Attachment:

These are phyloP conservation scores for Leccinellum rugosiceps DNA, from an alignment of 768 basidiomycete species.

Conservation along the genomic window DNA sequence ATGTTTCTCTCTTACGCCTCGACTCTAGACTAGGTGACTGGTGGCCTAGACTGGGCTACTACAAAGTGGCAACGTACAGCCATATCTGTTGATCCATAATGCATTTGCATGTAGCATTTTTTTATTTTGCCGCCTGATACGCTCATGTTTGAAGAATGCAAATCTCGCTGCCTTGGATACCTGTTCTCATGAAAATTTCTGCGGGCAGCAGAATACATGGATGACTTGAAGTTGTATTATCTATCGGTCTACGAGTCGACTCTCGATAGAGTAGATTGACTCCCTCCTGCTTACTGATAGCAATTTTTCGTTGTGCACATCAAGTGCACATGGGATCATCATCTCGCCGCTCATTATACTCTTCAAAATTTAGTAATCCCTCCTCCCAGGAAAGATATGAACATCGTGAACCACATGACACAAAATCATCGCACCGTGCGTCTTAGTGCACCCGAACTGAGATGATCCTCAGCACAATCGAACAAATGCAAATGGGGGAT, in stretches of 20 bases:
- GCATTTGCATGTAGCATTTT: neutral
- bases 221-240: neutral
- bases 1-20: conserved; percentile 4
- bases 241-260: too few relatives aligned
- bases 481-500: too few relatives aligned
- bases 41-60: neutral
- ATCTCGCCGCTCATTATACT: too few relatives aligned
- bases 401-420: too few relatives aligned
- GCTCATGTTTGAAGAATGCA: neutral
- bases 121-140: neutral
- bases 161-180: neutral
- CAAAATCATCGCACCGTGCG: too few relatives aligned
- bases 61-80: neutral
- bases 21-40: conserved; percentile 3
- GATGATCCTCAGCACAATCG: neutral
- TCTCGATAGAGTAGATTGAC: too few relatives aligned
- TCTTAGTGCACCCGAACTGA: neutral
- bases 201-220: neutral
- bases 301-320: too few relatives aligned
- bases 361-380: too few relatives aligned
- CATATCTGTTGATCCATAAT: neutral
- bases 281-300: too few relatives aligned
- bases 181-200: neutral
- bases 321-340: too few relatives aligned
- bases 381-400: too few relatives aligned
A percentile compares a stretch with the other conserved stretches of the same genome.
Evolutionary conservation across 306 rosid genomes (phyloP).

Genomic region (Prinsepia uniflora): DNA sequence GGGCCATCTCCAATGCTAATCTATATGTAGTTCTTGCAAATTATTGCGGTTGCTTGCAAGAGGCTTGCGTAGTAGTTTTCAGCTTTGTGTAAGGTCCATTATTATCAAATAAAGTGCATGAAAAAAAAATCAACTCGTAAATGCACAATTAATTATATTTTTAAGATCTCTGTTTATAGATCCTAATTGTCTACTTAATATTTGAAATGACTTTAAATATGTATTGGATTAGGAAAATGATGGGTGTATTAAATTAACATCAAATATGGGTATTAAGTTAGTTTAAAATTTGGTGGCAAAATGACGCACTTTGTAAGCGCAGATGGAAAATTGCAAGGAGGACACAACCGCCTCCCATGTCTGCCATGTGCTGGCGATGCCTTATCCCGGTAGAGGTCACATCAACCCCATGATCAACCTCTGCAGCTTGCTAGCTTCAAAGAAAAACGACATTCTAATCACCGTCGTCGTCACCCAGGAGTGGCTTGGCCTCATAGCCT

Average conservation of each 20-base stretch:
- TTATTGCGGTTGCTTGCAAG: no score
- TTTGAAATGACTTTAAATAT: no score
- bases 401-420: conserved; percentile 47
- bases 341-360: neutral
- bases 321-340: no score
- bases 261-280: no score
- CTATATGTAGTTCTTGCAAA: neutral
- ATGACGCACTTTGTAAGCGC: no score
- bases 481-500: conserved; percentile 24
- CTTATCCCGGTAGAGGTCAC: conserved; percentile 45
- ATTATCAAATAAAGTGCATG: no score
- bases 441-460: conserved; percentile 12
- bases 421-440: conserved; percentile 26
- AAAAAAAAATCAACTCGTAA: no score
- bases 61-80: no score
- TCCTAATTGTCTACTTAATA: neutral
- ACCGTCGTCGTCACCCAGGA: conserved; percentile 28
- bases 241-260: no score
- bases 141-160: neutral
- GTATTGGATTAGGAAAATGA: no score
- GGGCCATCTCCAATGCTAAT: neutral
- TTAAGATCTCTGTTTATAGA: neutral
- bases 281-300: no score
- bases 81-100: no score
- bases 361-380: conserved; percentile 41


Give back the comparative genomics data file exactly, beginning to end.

These are phyloP conservation scores for Leccinellum rugosiceps DNA, from an alignment of 768 basidiomycete species.

Conservation along the genomic window DNA sequence ATGTTTCTCTCTTACGCCTCGACTCTAGACTAGGTGACTGGTGGCCTAGACTGGGCTACTACAAAGTGGCAACGTACAGCCATATCTGTTGATCCATAATGCATTTGCATGTAGCATTTTTTTATTTTGCCGCCTGATACGCTCATGTTTGAAGAATGCAAATCTCGCTGCCTTGGATACCTGTTCTCATGAAAATTTCTGCGGGCAGCAGAATACATGGATGACTTGAAGTTGTATTATCTATCGGTCTACGAGTCGACTCTCGATAGAGTAGATTGACTCCCTCCTGCTTACTGATAGCAATTTTTCGTTGTGCACATCAAGTGCACATGGGATCATCATCTCGCCGCTCATTATACTCTTCAAAATTTAGTAATCCCTCCTCCCAGGAAAGATATGAACATCGTGAACCACATGACACAAAATCATCGCACCGTGCGTCTTAGTGCACCCGAACTGAGATGATCCTCAGCACAATCGAACAAATGCAAATGGGGGAT, in stretches of 20 bases:
- GCATTTGCATGTAGCATTTT: neutral
- bases 221-240: neutral
- bases 1-20: conserved; percentile 4
- bases 241-260: too few relatives aligned
- bases 481-500: too few relatives aligned
- bases 41-60: neutral
- ATCTCGCCGCTCATTATACT: too few relatives aligned
- bases 401-420: too few relatives aligned
- GCTCATGTTTGAAGAATGCA: neutral
- bases 121-140: neutral
- bases 161-180: neutral
- CAAAATCATCGCACCGTGCG: too few relatives aligned
- bases 61-80: neutral
- bases 21-40: conserved; percentile 3
- GATGATCCTCAGCACAATCG: neutral
- TCTCGATAGAGTAGATTGAC: too few relatives aligned
- TCTTAGTGCACCCGAACTGA: neutral
- bases 201-220: neutral
- bases 301-320: too few relatives aligned
- bases 361-380: too few relatives aligned
- CATATCTGTTGATCCATAAT: neutral
- bases 281-300: too few relatives aligned
- bases 181-200: neutral
- bases 321-340: too few relatives aligned
- bases 381-400: too few relatives aligned
A percentile compares a stretch with the other conserved stretches of the same genome.
Evolutionary conservation across 306 rosid genomes (phyloP).

Genomic region (Prinsepia uniflora): DNA sequence GGGCCATCTCCAATGCTAATCTATATGTAGTTCTTGCAAATTATTGCGGTTGCTTGCAAGAGGCTTGCGTAGTAGTTTTCAGCTTTGTGTAAGGTCCATTATTATCAAATAAAGTGCATGAAAAAAAAATCAACTCGTAAATGCACAATTAATTATATTTTTAAGATCTCTGTTTATAGATCCTAATTGTCTACTTAATATTTGAAATGACTTTAAATATGTATTGGATTAGGAAAATGATGGGTGTATTAAATTAACATCAAATATGGGTATTAAGTTAGTTTAAAATTTGGTGGCAAAATGACGCACTTTGTAAGCGCAGATGGAAAATTGCAAGGAGGACACAACCGCCTCCCATGTCTGCCATGTGCTGGCGATGCCTTATCCCGGTAGAGGTCACATCAACCCCATGATCAACCTCTGCAGCTTGCTAGCTTCAAAGAAAAACGACATTCTAATCACCGTCGTCGTCACCCAGGAGTGGCTTGGCCTCATAGCCT

Average conservation of each 20-base stretch:
- TTATTGCGGTTGCTTGCAAG: no score
- TTTGAAATGACTTTAAATAT: no score
- bases 401-420: conserved; percentile 47
- bases 341-360: neutral
- bases 321-340: no score
- bases 261-280: no score
- CTATATGTAGTTCTTGCAAA: neutral
- ATGACGCACTTTGTAAGCGC: no score
- bases 481-500: conserved; percentile 24
- CTTATCCCGGTAGAGGTCAC: conserved; percentile 45
- ATTATCAAATAAAGTGCATG: no score
- bases 441-460: conserved; percentile 12
- bases 421-440: conserved; percentile 26
- AAAAAAAAATCAACTCGTAA: no score
- bases 61-80: no score
- TCCTAATTGTCTACTTAATA: neutral
- ACCGTCGTCGTCACCCAGGA: conserved; percentile 28
- bases 241-260: no score
- bases 141-160: neutral
- GTATTGGATTAGGAAAATGA: no score
- GGGCCATCTCCAATGCTAAT: neutral
- TTAAGATCTCTGTTTATAGA: neutral
- bases 281-300: no score
- bases 81-100: no score
- bases 361-380: conserved; percentile 41